McLaren, of Formula and McLaren F1 supercar fame, is back with a new car to be launched in early 2011. The new car is the McLaren MP4-12C. It was borne out of the dissolution of the longstanding relationship between Mercedes-Benz and McLaren. The cooperative produced such fabled cars at the Mercedes-Benz SLR and SLC. It will reach 124 mph in fewer than 10 seconds, but will be able to stop in less than half that amount. From the moment the first example is rolled off the production line, it will be an instant hit and a sure-footed supercar. Much cheaper than the original F1, the car should run about £175,000, with both cheaper and more expensive models to follow-up in subsequent years.

For more than a quarter of a million dollars, you might think that such a car would have a very limited following, yet McLaren has just announced that they already have 2700 interested buyers. That is more than two years worth of production. That figure is astounding when you consider the number of people out of work in the US and the EU – the likely primary markets for these cars.

Yet, the figure may not be an anomaly. Rolls-Royce, a unit of BMW Group, has announced record monthly sales since its relaunch in 2003. The company produced 300 hand-made vehicles from its Goodwood facility in June 2010. Sales were up 400 per cent, with strong growth in Asia-Pacific, particularly China. This may cause some to ponder whether the Chinese really are communist!

But that’s not all. Mercedes-Benz also has reported a record June sales month. 113,200 vehicles were moved with strong results from the high-end E-class and S-class models. Interestingly, on the low end of the totem pole, the über-cheap Smart ForTwo has seen a continued slump in sales, even in the new U.S. market. Smart hopes to turn around their sales decline by launching an updated Smart later this summer.


2011 Super Bowl Adverts: a look at the good and the bad

Monday, February 14th, 2011

This year’s automotive ads during the Superbowl were a bit of a mixed bag. BMW for example had an interesting ad promoting its diesel lineup, but that ad should have been done last year to compete with Audi’s “green police.” BMW did, however, make an interesting statement by reminding us that though German by design, the SUVs we buy from them are made in South Carolina. I’m not even going to bother discussing the pickup truck ads as they all blow much in the same way that the vehicles themselves blow. The Kia Optima ad was also bizarre and left me wishing I had that minute of my life back…it felt like 10.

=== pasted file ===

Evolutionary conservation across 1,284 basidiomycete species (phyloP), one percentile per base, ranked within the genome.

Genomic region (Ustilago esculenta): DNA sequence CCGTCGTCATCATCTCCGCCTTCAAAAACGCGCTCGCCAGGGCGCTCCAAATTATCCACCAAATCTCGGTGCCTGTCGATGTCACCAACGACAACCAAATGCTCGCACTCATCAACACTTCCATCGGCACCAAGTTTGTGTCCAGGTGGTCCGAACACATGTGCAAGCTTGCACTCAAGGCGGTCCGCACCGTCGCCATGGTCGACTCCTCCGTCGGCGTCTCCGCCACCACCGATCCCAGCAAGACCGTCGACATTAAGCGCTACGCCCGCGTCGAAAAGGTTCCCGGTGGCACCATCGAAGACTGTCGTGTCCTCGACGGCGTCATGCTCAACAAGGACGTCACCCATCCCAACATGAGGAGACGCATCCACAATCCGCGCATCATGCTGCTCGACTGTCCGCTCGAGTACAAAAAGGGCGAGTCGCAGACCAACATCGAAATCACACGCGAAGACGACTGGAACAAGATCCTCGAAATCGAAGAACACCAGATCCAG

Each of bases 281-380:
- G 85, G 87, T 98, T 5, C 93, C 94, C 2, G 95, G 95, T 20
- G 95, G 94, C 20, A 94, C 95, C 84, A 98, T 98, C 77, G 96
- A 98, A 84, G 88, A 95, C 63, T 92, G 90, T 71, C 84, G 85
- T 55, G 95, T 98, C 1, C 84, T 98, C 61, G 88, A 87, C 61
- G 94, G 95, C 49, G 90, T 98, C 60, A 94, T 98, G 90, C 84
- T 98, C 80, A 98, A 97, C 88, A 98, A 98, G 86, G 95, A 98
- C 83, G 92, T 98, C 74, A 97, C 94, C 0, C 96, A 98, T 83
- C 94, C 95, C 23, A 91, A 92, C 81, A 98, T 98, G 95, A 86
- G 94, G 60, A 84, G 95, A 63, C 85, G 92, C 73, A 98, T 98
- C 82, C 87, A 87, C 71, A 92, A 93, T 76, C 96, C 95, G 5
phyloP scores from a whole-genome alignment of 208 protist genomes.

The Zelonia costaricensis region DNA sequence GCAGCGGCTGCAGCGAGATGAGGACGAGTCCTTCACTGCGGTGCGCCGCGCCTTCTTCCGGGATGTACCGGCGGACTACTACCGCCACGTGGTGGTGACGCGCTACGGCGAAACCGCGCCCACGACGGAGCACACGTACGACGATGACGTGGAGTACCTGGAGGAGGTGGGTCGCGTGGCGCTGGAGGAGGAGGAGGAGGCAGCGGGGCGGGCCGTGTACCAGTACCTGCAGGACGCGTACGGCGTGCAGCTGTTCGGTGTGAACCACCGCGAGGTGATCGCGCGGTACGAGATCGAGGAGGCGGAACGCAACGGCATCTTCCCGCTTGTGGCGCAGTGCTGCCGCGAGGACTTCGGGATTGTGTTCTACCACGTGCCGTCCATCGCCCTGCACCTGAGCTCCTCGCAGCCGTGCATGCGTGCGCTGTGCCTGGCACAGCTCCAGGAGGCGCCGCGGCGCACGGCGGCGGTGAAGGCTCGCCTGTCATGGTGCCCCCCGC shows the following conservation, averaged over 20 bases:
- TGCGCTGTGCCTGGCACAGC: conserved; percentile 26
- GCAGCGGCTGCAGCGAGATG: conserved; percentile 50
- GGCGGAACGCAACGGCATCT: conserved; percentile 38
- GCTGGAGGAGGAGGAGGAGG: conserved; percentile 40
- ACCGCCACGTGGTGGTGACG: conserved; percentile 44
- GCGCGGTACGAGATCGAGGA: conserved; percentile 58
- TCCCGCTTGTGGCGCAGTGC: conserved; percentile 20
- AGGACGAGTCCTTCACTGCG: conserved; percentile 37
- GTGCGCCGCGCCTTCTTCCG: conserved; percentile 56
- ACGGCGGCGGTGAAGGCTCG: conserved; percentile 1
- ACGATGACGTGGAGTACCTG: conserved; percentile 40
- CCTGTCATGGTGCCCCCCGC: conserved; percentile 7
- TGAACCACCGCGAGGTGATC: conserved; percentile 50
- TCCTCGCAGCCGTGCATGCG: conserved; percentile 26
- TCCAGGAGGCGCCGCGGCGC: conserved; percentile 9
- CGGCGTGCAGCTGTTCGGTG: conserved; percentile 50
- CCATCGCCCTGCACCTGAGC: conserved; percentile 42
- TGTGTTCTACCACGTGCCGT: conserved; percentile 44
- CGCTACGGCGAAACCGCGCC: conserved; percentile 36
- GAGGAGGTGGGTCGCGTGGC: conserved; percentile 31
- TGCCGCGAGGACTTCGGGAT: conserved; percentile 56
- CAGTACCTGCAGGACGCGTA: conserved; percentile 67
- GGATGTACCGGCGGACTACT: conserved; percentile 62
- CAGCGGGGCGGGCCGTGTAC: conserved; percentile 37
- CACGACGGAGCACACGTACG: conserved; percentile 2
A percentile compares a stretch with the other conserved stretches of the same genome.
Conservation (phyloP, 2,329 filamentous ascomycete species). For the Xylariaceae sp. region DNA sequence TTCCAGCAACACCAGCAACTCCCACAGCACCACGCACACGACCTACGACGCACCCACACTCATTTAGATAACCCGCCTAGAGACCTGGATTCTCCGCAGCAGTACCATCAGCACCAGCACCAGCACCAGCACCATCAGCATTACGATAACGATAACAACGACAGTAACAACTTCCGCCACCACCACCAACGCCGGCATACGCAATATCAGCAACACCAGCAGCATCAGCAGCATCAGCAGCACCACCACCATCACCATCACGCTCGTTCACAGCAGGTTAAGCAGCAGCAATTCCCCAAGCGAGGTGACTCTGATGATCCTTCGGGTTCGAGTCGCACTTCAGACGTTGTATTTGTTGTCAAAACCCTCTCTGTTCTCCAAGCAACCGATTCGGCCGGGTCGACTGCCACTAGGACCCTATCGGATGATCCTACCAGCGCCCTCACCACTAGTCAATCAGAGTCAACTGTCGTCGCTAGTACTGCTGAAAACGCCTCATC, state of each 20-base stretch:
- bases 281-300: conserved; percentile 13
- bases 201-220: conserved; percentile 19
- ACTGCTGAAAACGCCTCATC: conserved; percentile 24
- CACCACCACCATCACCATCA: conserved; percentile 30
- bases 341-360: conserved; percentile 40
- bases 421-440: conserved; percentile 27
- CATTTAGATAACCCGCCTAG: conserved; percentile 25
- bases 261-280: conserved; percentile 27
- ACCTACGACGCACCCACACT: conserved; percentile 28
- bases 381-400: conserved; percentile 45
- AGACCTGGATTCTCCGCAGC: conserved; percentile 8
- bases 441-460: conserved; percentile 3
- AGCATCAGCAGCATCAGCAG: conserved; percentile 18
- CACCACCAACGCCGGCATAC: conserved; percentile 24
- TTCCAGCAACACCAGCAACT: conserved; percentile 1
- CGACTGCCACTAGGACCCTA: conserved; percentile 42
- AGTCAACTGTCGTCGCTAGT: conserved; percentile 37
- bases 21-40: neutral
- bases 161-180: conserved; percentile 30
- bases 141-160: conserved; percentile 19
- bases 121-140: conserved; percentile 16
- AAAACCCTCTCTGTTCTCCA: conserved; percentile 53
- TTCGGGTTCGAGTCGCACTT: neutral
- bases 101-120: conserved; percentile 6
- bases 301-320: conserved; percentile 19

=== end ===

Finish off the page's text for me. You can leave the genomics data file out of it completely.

For me, though, the biggest disappointment at all comes from VW. VW had teased us earlier in the week that they were going to be airing an ad promoting the new VW Beetle. When I heard this I made the decision to watch the whole damned Super Bowl, which bores me to tears, just to see the new VW Beetle. You can imagine my disappointment and anger then when the age, while well done, lacked any photography of the new Beetle. So I ask, why toss their money away? Why wouldn’t VW use the occasion to announced what is probably the most iconic car in America? The answer: it beats the hell out of this reviewer.

VW’s Superbowl ad for the new VW Beetle:

On the bright side, while silly, the Audi ad did get me to go to their web site and check out the full-length ad, so I guess that’s money well spent.

They actually had several, but the two I’ve chosen were pre-game, unless I am mistaken:

The second comes to us featuring the smooth saxy sounds of Kenny G, aka the Riot Suppressor:

But the big winner is a toss-up for me. Chrysler came up with a surprisingly good commercial – the best “buy America” auto ad I have ever seen. Meanwhile, VW’s new Passat commercial took a hilarious page out of Star Wars. See below.

Chrysler’s ad

The Force ad for the VW Passat:

And the “making of” the Passat ad:

VOTW: One fast Ferrari

Sunday, February 13th, 2011

LOTW: Can you really fit in a Lotus?

Sunday, February 13th, 2011

Ugh… how can something be both creative and disgusting at the same time?

Sunday, February 13th, 2011

Click to find out!

This is why some people shouldn’t be on the road…

Monday, February 7th, 2011

So I’m out bicycling in sunny Scottsdale and I pull up to a grocery store and see this Mercedes R-class:

Are those Betty Davis eyes? I’m guessing it is not driven by a male, but who knows. Some people have no business driving an automobile.